India’s strategic engagement in Southeast Asia aims to counter China’s growing influence, but focusing solely on “countering dominance” can be misleading. India is promoting a rules-based international order and fostering partnerships with Southeast Asian nations, focusing on defense cooperation, economic ties, cultural exchanges, and regional infrastructure development. New Delhi has also signed an arms deal with Vietnam and sided with the Philippines over South China Sea sovereignty disputes, addressing security challenges. 

Tensions are high in the South China Sea, a crucial trade route with conduit for over $3 trillion in annual ship-borne commerce. China claims almost the entire region and seeks dispute resolution without external interference. India’s growing security ties in the South China Sea region indicate a greater commitment to countering China’s actions, offering the US an opportunity to manage China’s assertive behavior, collaborate on infrastructure development, trade agreements, and technology transfer. In June 2023, US Secretary of State for East Asia and Pacific Affairs Daniel Kritenbrink announced plans to strengthen its strategic partnership with India through regional groupings, focusing on promoting stability in South Asia and addressing the South China Sea issue, and promoting greater collaboration among the Quadrilateral Security Dialogue grouping (India, as well as the US, Japan, and Australia). Washington and New Delhi are collaborating to counter China’s influence in Southeast Asia through military and diplomatic efforts. The US has increased its military presence in the Philippines, sold arms to Taiwan, and accused China of using its power to gain influence in the Indo-Pacific. The US may encourage India to intensify its effort in countering China in the region during their 2+2 dialogue.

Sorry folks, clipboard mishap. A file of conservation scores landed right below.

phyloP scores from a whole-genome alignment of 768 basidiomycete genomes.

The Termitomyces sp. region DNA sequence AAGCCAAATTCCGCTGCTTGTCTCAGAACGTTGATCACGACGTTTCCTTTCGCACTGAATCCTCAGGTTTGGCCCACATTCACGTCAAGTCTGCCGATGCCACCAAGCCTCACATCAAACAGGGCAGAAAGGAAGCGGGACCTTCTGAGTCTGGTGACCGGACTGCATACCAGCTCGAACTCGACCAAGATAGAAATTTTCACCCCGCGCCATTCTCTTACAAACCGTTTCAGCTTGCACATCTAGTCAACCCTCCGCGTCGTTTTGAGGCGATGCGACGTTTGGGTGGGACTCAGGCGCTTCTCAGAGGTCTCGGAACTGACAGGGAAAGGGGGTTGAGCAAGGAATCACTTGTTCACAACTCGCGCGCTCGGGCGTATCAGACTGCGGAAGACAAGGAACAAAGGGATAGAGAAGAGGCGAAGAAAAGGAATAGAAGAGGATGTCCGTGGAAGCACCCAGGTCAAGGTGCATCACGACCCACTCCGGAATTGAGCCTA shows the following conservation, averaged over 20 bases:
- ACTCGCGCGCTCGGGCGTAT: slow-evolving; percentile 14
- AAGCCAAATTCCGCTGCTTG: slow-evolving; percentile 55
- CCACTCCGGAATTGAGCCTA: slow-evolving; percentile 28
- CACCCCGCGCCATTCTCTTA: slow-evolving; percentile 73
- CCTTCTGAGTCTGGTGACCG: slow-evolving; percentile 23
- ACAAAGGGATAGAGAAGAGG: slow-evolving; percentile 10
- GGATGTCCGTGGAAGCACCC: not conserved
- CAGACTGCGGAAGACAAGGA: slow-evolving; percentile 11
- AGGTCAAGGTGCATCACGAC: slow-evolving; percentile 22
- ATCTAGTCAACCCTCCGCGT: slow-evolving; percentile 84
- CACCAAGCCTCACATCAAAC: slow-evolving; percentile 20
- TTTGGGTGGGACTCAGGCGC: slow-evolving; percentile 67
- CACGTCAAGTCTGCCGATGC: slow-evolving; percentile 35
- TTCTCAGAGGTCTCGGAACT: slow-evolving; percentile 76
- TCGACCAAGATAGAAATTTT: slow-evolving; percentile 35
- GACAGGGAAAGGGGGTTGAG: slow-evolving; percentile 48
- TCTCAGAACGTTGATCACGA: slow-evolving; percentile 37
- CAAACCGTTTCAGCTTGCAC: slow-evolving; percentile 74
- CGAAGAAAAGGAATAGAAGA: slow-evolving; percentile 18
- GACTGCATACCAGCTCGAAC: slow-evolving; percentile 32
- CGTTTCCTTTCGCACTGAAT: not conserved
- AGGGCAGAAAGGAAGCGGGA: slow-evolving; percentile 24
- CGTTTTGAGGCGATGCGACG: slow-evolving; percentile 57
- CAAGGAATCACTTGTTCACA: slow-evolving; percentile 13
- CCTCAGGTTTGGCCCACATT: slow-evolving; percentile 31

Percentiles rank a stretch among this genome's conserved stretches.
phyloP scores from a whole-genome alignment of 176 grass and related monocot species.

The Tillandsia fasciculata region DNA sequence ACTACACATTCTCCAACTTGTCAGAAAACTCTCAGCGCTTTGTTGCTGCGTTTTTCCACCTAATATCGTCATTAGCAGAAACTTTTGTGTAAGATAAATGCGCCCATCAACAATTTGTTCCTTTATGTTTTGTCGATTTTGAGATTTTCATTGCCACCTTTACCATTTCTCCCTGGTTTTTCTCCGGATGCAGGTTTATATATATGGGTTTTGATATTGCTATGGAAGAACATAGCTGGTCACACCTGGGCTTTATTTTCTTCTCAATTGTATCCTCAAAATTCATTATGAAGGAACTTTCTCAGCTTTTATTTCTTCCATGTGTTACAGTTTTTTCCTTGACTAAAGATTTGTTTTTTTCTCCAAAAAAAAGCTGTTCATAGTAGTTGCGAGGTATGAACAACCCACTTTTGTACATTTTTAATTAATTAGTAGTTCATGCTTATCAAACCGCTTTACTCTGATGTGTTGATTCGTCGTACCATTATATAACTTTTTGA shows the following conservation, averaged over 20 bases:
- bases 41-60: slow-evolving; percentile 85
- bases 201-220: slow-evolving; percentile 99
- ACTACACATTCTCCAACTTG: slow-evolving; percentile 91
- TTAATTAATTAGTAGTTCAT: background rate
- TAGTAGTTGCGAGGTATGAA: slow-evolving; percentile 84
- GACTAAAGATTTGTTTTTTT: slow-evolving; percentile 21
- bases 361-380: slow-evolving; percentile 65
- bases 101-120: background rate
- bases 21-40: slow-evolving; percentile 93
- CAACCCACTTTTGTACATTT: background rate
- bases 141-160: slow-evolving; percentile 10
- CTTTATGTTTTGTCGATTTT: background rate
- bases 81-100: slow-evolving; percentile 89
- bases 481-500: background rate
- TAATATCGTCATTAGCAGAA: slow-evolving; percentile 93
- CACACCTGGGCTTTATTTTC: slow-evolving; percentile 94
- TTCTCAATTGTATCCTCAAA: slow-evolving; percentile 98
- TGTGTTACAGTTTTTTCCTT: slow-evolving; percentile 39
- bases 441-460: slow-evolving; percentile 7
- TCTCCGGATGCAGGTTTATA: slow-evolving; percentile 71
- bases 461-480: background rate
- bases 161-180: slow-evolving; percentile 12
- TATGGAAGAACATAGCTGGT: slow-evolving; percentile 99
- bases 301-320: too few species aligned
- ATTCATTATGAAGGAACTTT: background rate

India has been a champion of the principle of “Free and Open Indo-Pacific” and initiated engagements with its partners in the region, such as the Indo-Pacific Oceans Initiative that aims to ensure the security and stability of the region’s maritime domain. India’s policy has been to strengthen partnerships with like-minded countries, and form issue-based coalitions to address a new strategic and security environment.

Challenges and opportunities